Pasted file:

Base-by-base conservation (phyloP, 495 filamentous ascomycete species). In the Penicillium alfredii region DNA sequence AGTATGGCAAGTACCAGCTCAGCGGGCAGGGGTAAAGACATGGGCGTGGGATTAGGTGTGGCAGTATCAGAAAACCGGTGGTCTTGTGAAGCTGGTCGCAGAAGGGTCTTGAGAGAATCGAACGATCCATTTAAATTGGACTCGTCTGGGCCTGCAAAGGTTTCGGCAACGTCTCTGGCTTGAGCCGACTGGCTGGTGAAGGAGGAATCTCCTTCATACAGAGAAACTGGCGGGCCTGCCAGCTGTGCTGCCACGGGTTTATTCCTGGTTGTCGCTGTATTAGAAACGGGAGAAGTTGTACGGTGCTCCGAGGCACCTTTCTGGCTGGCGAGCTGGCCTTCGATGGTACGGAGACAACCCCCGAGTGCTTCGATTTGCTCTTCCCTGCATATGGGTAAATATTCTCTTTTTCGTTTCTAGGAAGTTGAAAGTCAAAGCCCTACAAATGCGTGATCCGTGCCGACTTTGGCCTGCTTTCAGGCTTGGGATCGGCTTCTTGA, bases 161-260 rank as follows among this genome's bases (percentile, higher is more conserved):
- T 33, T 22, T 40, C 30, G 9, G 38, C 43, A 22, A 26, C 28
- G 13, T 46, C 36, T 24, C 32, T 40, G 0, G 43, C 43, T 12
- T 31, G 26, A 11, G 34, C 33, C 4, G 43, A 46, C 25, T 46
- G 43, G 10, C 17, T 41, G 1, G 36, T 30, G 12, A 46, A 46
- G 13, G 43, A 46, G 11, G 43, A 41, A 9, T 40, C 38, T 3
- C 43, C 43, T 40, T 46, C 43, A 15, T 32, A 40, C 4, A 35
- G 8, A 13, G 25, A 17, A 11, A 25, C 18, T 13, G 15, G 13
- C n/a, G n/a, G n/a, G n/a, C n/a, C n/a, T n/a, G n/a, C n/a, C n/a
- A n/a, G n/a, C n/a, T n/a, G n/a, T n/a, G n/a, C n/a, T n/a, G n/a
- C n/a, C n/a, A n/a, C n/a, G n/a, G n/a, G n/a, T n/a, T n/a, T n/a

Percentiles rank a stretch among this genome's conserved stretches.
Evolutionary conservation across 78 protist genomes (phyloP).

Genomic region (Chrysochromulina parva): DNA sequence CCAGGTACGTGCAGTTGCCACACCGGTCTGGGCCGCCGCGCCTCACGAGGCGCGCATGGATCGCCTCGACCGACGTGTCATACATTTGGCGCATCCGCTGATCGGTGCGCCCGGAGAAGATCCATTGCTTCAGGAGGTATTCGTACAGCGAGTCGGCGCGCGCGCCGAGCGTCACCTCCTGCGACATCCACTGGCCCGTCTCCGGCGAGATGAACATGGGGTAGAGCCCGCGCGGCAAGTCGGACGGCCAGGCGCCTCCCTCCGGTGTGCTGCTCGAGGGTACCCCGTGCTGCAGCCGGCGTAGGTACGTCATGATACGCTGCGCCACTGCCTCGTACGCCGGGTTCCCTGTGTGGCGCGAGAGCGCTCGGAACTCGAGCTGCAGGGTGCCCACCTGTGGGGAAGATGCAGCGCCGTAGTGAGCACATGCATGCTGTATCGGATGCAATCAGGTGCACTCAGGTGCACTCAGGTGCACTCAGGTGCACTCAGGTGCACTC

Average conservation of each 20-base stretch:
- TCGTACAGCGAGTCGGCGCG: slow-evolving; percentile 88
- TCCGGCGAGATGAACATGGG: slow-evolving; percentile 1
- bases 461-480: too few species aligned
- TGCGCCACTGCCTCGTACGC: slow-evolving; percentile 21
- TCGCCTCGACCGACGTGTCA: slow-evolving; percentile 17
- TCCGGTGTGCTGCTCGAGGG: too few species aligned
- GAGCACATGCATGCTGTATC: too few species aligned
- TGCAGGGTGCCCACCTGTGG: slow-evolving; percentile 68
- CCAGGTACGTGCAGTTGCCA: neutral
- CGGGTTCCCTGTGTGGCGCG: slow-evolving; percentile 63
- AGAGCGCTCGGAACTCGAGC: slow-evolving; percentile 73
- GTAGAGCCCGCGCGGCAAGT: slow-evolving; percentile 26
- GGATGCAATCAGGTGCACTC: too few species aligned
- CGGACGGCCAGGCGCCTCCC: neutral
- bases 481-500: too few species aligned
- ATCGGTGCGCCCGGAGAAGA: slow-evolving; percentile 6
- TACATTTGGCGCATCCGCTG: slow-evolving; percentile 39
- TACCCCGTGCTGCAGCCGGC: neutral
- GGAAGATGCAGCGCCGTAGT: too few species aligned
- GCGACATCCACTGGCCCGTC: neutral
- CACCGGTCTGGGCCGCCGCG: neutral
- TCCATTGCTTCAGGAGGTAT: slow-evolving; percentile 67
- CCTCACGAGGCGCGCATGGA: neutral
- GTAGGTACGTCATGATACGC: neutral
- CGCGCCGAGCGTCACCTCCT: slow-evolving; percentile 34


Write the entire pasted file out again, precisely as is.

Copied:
Base-by-base conservation (phyloP, 495 filamentous ascomycete species). In the Penicillium alfredii region DNA sequence AGTATGGCAAGTACCAGCTCAGCGGGCAGGGGTAAAGACATGGGCGTGGGATTAGGTGTGGCAGTATCAGAAAACCGGTGGTCTTGTGAAGCTGGTCGCAGAAGGGTCTTGAGAGAATCGAACGATCCATTTAAATTGGACTCGTCTGGGCCTGCAAAGGTTTCGGCAACGTCTCTGGCTTGAGCCGACTGGCTGGTGAAGGAGGAATCTCCTTCATACAGAGAAACTGGCGGGCCTGCCAGCTGTGCTGCCACGGGTTTATTCCTGGTTGTCGCTGTATTAGAAACGGGAGAAGTTGTACGGTGCTCCGAGGCACCTTTCTGGCTGGCGAGCTGGCCTTCGATGGTACGGAGACAACCCCCGAGTGCTTCGATTTGCTCTTCCCTGCATATGGGTAAATATTCTCTTTTTCGTTTCTAGGAAGTTGAAAGTCAAAGCCCTACAAATGCGTGATCCGTGCCGACTTTGGCCTGCTTTCAGGCTTGGGATCGGCTTCTTGA, bases 161-260 rank as follows among this genome's bases (percentile, higher is more conserved):
- T 33, T 22, T 40, C 30, G 9, G 38, C 43, A 22, A 26, C 28
- G 13, T 46, C 36, T 24, C 32, T 40, G 0, G 43, C 43, T 12
- T 31, G 26, A 11, G 34, C 33, C 4, G 43, A 46, C 25, T 46
- G 43, G 10, C 17, T 41, G 1, G 36, T 30, G 12, A 46, A 46
- G 13, G 43, A 46, G 11, G 43, A 41, A 9, T 40, C 38, T 3
- C 43, C 43, T 40, T 46, C 43, A 15, T 32, A 40, C 4, A 35
- G 8, A 13, G 25, A 17, A 11, A 25, C 18, T 13, G 15, G 13
- C n/a, G n/a, G n/a, G n/a, C n/a, C n/a, T n/a, G n/a, C n/a, C n/a
- A n/a, G n/a, C n/a, T n/a, G n/a, T n/a, G n/a, C n/a, T n/a, G n/a
- C n/a, C n/a, A n/a, C n/a, G n/a, G n/a, G n/a, T n/a, T n/a, T n/a

Percentiles rank a stretch among this genome's conserved stretches.
Evolutionary conservation across 78 protist genomes (phyloP).

Genomic region (Chrysochromulina parva): DNA sequence CCAGGTACGTGCAGTTGCCACACCGGTCTGGGCCGCCGCGCCTCACGAGGCGCGCATGGATCGCCTCGACCGACGTGTCATACATTTGGCGCATCCGCTGATCGGTGCGCCCGGAGAAGATCCATTGCTTCAGGAGGTATTCGTACAGCGAGTCGGCGCGCGCGCCGAGCGTCACCTCCTGCGACATCCACTGGCCCGTCTCCGGCGAGATGAACATGGGGTAGAGCCCGCGCGGCAAGTCGGACGGCCAGGCGCCTCCCTCCGGTGTGCTGCTCGAGGGTACCCCGTGCTGCAGCCGGCGTAGGTACGTCATGATACGCTGCGCCACTGCCTCGTACGCCGGGTTCCCTGTGTGGCGCGAGAGCGCTCGGAACTCGAGCTGCAGGGTGCCCACCTGTGGGGAAGATGCAGCGCCGTAGTGAGCACATGCATGCTGTATCGGATGCAATCAGGTGCACTCAGGTGCACTCAGGTGCACTCAGGTGCACTCAGGTGCACTC

Average conservation of each 20-base stretch:
- TCGTACAGCGAGTCGGCGCG: slow-evolving; percentile 88
- TCCGGCGAGATGAACATGGG: slow-evolving; percentile 1
- bases 461-480: too few species aligned
- TGCGCCACTGCCTCGTACGC: slow-evolving; percentile 21
- TCGCCTCGACCGACGTGTCA: slow-evolving; percentile 17
- TCCGGTGTGCTGCTCGAGGG: too few species aligned
- GAGCACATGCATGCTGTATC: too few species aligned
- TGCAGGGTGCCCACCTGTGG: slow-evolving; percentile 68
- CCAGGTACGTGCAGTTGCCA: neutral
- CGGGTTCCCTGTGTGGCGCG: slow-evolving; percentile 63
- AGAGCGCTCGGAACTCGAGC: slow-evolving; percentile 73
- GTAGAGCCCGCGCGGCAAGT: slow-evolving; percentile 26
- GGATGCAATCAGGTGCACTC: too few species aligned
- CGGACGGCCAGGCGCCTCCC: neutral
- bases 481-500: too few species aligned
- ATCGGTGCGCCCGGAGAAGA: slow-evolving; percentile 6
- TACATTTGGCGCATCCGCTG: slow-evolving; percentile 39
- TACCCCGTGCTGCAGCCGGC: neutral
- GGAAGATGCAGCGCCGTAGT: too few species aligned
- GCGACATCCACTGGCCCGTC: neutral
- CACCGGTCTGGGCCGCCGCG: neutral
- TCCATTGCTTCAGGAGGTAT: slow-evolving; percentile 67
- CCTCACGAGGCGCGCATGGA: neutral
- GTAGGTACGTCATGATACGC: neutral
- CGCGCCGAGCGTCACCTCCT: slow-evolving; percentile 34